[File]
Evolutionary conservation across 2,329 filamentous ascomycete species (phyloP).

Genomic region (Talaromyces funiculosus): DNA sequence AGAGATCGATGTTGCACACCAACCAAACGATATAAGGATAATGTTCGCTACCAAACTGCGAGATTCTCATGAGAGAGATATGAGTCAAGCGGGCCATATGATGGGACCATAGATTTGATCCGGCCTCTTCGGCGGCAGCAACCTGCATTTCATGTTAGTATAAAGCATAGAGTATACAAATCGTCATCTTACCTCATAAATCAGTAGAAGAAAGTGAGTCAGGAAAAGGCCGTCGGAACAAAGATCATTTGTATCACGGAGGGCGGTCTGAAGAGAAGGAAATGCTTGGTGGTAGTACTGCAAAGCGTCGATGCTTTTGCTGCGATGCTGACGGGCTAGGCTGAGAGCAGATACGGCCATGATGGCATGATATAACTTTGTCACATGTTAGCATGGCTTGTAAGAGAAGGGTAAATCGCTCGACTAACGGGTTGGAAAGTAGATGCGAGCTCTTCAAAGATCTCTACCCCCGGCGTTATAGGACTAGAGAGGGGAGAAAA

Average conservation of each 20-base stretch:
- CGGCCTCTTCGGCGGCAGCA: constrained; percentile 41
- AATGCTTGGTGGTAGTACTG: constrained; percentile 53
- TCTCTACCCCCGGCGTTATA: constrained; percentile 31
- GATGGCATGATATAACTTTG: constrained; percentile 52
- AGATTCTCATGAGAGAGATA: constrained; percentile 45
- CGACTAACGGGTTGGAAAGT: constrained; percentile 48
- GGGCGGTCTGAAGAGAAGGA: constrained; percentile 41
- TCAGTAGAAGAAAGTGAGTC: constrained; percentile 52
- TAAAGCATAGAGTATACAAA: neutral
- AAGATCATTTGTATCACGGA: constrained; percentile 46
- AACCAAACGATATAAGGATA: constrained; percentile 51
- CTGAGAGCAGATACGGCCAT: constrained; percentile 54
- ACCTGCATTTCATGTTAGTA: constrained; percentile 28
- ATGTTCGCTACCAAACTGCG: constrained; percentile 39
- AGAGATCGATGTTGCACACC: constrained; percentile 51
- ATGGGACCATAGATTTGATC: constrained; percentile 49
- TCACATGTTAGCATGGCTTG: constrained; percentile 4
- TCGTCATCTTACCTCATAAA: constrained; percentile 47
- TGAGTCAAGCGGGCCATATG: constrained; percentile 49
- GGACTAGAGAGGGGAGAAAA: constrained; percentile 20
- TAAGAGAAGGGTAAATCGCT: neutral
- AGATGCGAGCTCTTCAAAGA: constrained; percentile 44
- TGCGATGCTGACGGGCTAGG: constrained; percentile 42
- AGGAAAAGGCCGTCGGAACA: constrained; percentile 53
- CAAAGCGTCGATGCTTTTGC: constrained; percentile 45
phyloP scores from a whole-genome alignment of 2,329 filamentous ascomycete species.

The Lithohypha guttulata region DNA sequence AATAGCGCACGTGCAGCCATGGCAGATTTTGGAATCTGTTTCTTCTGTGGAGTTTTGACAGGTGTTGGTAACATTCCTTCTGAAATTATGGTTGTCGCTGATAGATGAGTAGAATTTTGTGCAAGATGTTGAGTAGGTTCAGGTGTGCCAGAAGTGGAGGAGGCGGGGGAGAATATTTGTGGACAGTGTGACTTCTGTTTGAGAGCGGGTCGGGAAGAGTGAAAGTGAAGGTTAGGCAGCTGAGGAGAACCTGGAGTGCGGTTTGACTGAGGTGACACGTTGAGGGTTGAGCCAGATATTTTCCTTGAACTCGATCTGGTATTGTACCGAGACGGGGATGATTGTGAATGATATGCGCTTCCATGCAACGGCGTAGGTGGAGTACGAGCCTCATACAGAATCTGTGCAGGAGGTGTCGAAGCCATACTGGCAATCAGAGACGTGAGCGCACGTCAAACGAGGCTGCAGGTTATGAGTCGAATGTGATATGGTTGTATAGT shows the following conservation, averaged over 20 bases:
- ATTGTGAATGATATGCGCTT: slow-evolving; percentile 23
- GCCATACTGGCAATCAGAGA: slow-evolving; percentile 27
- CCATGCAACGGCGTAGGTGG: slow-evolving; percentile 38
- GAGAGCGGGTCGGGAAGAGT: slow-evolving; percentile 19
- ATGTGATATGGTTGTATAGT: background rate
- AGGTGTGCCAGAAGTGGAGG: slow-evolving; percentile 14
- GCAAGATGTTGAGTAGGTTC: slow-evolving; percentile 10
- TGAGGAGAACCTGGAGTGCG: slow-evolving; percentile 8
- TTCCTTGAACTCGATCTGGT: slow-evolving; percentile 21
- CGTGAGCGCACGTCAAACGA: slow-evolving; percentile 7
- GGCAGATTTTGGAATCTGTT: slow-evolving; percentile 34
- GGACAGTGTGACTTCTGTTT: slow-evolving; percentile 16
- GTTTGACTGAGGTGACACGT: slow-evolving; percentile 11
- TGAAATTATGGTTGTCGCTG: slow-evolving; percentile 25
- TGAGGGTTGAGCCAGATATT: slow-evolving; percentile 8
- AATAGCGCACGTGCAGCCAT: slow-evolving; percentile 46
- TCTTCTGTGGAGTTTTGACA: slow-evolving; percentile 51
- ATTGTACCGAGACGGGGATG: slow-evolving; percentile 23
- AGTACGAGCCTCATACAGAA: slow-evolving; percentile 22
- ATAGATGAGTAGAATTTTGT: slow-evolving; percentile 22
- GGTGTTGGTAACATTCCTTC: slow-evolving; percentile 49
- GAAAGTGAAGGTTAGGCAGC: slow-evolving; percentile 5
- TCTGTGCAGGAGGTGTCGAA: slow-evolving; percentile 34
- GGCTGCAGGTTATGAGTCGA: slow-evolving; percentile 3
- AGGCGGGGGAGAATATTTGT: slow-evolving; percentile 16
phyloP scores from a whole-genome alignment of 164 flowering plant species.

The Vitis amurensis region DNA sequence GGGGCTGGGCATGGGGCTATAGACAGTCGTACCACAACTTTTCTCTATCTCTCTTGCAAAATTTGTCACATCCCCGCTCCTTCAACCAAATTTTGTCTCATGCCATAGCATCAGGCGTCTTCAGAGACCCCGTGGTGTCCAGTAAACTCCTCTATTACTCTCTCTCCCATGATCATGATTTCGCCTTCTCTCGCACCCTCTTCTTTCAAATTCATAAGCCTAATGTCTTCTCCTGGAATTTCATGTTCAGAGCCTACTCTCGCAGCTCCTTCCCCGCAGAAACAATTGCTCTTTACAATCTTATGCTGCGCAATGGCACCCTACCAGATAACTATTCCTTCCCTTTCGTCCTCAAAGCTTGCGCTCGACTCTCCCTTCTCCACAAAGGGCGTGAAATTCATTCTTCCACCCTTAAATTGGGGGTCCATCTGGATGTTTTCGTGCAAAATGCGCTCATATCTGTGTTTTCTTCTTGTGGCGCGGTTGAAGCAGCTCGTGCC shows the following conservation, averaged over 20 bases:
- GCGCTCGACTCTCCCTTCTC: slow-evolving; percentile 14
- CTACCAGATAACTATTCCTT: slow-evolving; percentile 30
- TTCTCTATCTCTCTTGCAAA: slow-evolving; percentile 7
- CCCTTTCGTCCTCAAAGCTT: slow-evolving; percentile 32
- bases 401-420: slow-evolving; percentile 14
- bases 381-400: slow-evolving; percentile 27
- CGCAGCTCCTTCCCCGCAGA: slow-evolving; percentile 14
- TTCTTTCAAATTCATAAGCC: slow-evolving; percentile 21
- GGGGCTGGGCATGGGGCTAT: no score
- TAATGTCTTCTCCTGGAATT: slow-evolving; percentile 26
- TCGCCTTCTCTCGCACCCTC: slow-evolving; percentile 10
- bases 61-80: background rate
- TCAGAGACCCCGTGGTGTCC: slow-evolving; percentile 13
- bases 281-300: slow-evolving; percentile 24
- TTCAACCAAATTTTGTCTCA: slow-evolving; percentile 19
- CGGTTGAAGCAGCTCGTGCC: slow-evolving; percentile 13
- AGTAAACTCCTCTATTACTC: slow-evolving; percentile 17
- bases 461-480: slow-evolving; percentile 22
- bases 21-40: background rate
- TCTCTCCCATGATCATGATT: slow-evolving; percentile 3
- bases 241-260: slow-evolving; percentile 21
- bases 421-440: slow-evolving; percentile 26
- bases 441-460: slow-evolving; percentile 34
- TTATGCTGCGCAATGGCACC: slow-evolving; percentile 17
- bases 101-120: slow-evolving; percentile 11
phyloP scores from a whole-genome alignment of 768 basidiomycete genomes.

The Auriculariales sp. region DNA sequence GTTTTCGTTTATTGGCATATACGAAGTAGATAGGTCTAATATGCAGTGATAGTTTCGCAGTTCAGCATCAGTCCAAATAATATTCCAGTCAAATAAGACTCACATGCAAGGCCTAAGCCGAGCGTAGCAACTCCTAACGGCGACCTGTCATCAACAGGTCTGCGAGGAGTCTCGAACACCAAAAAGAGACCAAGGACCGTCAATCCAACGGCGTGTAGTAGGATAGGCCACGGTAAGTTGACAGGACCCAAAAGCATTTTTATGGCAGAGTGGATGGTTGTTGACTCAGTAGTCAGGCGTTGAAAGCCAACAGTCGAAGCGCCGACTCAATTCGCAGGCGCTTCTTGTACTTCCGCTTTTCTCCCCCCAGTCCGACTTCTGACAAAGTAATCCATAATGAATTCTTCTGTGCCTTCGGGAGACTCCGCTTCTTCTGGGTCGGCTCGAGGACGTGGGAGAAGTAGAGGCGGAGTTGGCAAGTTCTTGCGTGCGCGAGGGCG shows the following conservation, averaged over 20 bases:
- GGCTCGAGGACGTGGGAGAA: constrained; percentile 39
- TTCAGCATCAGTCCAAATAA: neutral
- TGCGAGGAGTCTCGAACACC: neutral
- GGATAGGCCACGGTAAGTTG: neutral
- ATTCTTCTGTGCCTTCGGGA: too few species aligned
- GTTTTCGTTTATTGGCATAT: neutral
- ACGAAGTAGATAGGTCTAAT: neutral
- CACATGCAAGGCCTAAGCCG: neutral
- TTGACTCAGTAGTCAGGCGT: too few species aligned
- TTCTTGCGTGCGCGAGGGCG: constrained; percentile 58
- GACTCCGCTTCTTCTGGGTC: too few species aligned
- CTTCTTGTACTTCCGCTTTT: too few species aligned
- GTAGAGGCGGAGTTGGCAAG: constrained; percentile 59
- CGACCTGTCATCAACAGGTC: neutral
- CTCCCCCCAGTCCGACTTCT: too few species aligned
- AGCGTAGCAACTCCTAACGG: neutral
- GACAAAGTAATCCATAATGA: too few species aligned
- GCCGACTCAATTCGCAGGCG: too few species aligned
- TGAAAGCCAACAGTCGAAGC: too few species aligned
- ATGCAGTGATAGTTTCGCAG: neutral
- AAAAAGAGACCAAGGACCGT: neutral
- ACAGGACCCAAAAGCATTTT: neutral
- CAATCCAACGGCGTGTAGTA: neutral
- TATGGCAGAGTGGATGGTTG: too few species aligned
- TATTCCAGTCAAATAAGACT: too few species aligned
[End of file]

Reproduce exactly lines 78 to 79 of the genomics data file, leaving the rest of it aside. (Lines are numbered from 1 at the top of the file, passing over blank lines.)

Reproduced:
- bases 241-260: slow-evolving; percentile 21
- bases 421-440: slow-evolving; percentile 26